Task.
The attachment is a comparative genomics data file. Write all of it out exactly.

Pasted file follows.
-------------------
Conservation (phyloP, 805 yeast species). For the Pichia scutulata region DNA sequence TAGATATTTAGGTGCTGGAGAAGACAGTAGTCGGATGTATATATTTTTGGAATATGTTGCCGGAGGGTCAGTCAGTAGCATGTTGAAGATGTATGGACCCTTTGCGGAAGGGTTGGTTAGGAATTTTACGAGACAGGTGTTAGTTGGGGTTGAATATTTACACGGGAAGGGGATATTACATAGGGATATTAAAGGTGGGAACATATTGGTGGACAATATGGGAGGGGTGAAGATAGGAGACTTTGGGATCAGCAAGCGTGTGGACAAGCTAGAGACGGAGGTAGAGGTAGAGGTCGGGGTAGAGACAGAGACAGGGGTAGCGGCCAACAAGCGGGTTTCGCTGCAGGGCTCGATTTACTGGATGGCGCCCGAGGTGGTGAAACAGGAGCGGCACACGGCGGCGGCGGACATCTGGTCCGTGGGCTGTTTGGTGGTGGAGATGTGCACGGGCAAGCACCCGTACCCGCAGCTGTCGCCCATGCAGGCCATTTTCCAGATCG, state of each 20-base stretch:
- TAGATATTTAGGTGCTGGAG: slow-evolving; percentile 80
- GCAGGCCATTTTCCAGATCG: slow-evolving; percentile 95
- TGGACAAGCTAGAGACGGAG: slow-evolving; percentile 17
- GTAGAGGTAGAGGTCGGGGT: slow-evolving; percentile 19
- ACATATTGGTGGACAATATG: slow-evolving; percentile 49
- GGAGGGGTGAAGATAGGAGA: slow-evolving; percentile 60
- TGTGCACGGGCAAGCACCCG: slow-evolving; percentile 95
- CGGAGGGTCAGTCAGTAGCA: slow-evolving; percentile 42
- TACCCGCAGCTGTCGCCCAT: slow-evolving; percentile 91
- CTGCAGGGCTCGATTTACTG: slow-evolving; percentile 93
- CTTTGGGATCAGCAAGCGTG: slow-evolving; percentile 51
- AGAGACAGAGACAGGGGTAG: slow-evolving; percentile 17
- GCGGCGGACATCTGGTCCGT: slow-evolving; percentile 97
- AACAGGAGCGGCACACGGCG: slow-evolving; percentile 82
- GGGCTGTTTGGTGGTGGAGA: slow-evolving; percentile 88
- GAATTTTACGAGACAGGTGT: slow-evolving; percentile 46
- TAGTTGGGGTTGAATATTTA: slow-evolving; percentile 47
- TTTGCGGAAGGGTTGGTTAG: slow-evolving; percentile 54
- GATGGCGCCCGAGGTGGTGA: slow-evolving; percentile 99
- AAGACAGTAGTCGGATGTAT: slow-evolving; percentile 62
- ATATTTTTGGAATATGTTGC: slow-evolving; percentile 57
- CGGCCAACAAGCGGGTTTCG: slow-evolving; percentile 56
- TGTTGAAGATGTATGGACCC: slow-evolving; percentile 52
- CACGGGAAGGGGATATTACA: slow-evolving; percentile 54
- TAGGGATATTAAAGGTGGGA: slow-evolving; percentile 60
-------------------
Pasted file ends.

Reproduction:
Conservation (phyloP, 805 yeast species). For the Pichia scutulata region DNA sequence TAGATATTTAGGTGCTGGAGAAGACAGTAGTCGGATGTATATATTTTTGGAATATGTTGCCGGAGGGTCAGTCAGTAGCATGTTGAAGATGTATGGACCCTTTGCGGAAGGGTTGGTTAGGAATTTTACGAGACAGGTGTTAGTTGGGGTTGAATATTTACACGGGAAGGGGATATTACATAGGGATATTAAAGGTGGGAACATATTGGTGGACAATATGGGAGGGGTGAAGATAGGAGACTTTGGGATCAGCAAGCGTGTGGACAAGCTAGAGACGGAGGTAGAGGTAGAGGTCGGGGTAGAGACAGAGACAGGGGTAGCGGCCAACAAGCGGGTTTCGCTGCAGGGCTCGATTTACTGGATGGCGCCCGAGGTGGTGAAACAGGAGCGGCACACGGCGGCGGCGGACATCTGGTCCGTGGGCTGTTTGGTGGTGGAGATGTGCACGGGCAAGCACCCGTACCCGCAGCTGTCGCCCATGCAGGCCATTTTCCAGATCG, state of each 20-base stretch:
- TAGATATTTAGGTGCTGGAG: slow-evolving; percentile 80
- GCAGGCCATTTTCCAGATCG: slow-evolving; percentile 95
- TGGACAAGCTAGAGACGGAG: slow-evolving; percentile 17
- GTAGAGGTAGAGGTCGGGGT: slow-evolving; percentile 19
- ACATATTGGTGGACAATATG: slow-evolving; percentile 49
- GGAGGGGTGAAGATAGGAGA: slow-evolving; percentile 60
- TGTGCACGGGCAAGCACCCG: slow-evolving; percentile 95
- CGGAGGGTCAGTCAGTAGCA: slow-evolving; percentile 42
- TACCCGCAGCTGTCGCCCAT: slow-evolving; percentile 91
- CTGCAGGGCTCGATTTACTG: slow-evolving; percentile 93
- CTTTGGGATCAGCAAGCGTG: slow-evolving; percentile 51
- AGAGACAGAGACAGGGGTAG: slow-evolving; percentile 17
- GCGGCGGACATCTGGTCCGT: slow-evolving; percentile 97
- AACAGGAGCGGCACACGGCG: slow-evolving; percentile 82
- GGGCTGTTTGGTGGTGGAGA: slow-evolving; percentile 88
- GAATTTTACGAGACAGGTGT: slow-evolving; percentile 46
- TAGTTGGGGTTGAATATTTA: slow-evolving; percentile 47
- TTTGCGGAAGGGTTGGTTAG: slow-evolving; percentile 54
- GATGGCGCCCGAGGTGGTGA: slow-evolving; percentile 99
- AAGACAGTAGTCGGATGTAT: slow-evolving; percentile 62
- ATATTTTTGGAATATGTTGC: slow-evolving; percentile 57
- CGGCCAACAAGCGGGTTTCG: slow-evolving; percentile 56
- TGTTGAAGATGTATGGACCC: slow-evolving; percentile 52
- CACGGGAAGGGGATATTACA: slow-evolving; percentile 54
- TAGGGATATTAAAGGTGGGA: slow-evolving; percentile 60